After origins in pipeline days, AVTEC goes gourmet
Student Jenna Mahoney of Homer slices carrots for a meal. Food handling and gourmet preparation are standard fare in the culinary arts program at AVTEC in Seward.
SEWARD — Not all classrooms use books. Some have knives and heat.
That’s everyday life at the culinary program at AVTEC, Alaska’s Institute of Technology, and is what encouraged 18-year-old Jenna Mahoney of Homer to enroll.
Mahoney learned about the program while at a state technical competition, and it happened to fit her interests.
She said she might like to start her own catering business someday and professional training was important now, especially when that training can be learned through her scholarship.
AVTEC culinary students spend about a year or more going through the entire range of food preparation. They must learn the basic skills from how to use a knife to nutrition, purchasing, and eventually learning gourmet preparations. The program is made up of two elements: the culinary and the baking programs. This gives the option of two directions for advanced certification.
AVTEC uses trained and experienced chefs for its instructors. Two new instructors have just joined the program. Chip Dunlap will take over the advanced classes and Jamie Hall will take over the introductory courses.
The baking and pastry operations are taught by the department head, Elizabeth Johnston.
Students can go either direction, which each take eleven months. However, students who tack on baking and pastries to the end of a culinary program can earn that advanced pastry arts certificate in six weeks. The halfway mark is the point at which the students decide if they want to pursue culinary arts or advanced pastries.
At the end, the students run their own restaurant on the AVTEC campus that’s open to the public for eight weeks. They do it all, from creating the menu to pricing to service and reservations.
“It’s kind of showing off what they’ve learned,” Johnston said.
Students who enter the program live in Seward for almost a year or longer while earning their advanced certificates. Johnston said this program is actually one of the shorter ones in terms of the culinary arts. Many associate’s degrees in cooking can take two years.
Johnston said the institute has an agreement with the University of Alaska Anchorage, which also has a culinary arts program. She said AVTEC students can register at UAA with highly discounted rates and can apply their credits to avoid having to repeat classes.
“They can get their associates in one year instead of two by going through us first,” she said.
The program has two starts a year with an average of 17 students at each start. Johnston said it’s normal to lose a quarter of these by the program’s end.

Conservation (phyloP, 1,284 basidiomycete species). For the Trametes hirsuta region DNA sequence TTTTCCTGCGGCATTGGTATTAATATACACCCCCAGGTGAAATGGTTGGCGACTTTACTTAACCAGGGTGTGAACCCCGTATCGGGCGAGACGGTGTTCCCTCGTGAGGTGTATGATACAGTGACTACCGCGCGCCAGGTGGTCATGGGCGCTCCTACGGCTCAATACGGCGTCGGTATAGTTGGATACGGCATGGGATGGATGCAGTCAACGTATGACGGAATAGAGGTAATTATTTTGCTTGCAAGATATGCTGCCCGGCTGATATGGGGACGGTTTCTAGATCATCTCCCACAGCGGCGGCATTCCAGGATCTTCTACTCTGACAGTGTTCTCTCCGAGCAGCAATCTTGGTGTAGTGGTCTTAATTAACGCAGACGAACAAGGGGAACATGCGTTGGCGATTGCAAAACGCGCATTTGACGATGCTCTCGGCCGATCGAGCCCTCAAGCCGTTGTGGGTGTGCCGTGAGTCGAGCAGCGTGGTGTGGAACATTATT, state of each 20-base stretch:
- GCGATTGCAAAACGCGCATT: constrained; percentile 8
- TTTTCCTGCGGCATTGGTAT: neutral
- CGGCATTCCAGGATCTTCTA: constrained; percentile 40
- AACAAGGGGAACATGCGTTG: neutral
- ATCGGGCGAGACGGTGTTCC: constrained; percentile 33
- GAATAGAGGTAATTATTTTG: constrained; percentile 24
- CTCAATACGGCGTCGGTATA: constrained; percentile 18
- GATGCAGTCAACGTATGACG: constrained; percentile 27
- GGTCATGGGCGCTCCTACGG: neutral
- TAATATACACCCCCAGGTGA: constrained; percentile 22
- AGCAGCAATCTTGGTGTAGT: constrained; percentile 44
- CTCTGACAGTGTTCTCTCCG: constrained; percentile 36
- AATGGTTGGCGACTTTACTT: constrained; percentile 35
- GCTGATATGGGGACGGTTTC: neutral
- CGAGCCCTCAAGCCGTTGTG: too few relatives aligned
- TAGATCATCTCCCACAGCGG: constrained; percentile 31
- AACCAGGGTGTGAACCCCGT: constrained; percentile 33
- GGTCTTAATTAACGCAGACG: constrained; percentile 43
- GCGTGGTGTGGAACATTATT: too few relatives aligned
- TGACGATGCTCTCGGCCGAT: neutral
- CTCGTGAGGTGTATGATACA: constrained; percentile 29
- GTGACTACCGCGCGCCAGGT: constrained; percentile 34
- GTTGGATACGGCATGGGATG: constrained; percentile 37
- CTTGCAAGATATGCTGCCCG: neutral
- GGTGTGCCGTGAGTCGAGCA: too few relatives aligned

Like an educational program, most students are concerned with what happens after completion. Johnston said they go to work in a number of places, many of which are in-state. Some students are currently in Wasilla restaurants. Others work in kitchens on the North Slope or in the ferry system. Johnston said one graduate even worked aboard a research vessel in Antarctica.
The cooking program was one of AVTEC’s earliest programs, but it started off very differently. Cooks were trained there for jobs on the pipeline and Johnston described it as “scrambled eggs 101.”
In the early 1990s, people started looking for skilled chefs rather than standard cafeteria fare and so the program got a lot more gourmet to meet this demand. This included American Culinary Federation certification to compete with top cooking schools.
Now students learn everything, such as advanced buffet foods, fruit-carving, sausage-making, cheese-making, hors d’oeuvres and other fancy delicacies. The pastry side consists of basic breads and muffins to sugar-blowing and chocolate-tempering.
The site itself has just gotten some renovations. The bakery was gutted and new equipment was brought in. This meant new deck ovens with steam injectors and specialized for hearth breads.
“They’re really in the new century of equipment,” Johnston said.
The students are making good use of this equipment.
Tuzday Witt of Fairbanks has always had a passion for food. The 24-year-old said she’s always loved cooking but was never able to make certain dishes at home. She will finish the culinary program and plans to continue straight into the baking part.
“I want my food to taste better than at restaurants,” she said.
People of all ages and career stages travel to Seward for the culinary program.
AJ Barkis recently turned 68 and thought this would be a new challenge for him. Barkis spent 20 years in the Navy and then practiced law in Washington for many years.
Barkis said professional cooking was always on his bucket list. He even looked into cooking during his Navy years. He said that after comparing culinary programs in Washington and Oregon, this was the one with the most “bang for the buck.”
“Now I’m doing what I love,” he said.
Barkis has taken notice of many eateries around the state. Now that he’s retired from law, he’s considering joining in this business somehow with anything from a small shop to a cart or kiosk.
Jonathan Grass can be reached at email@example.com.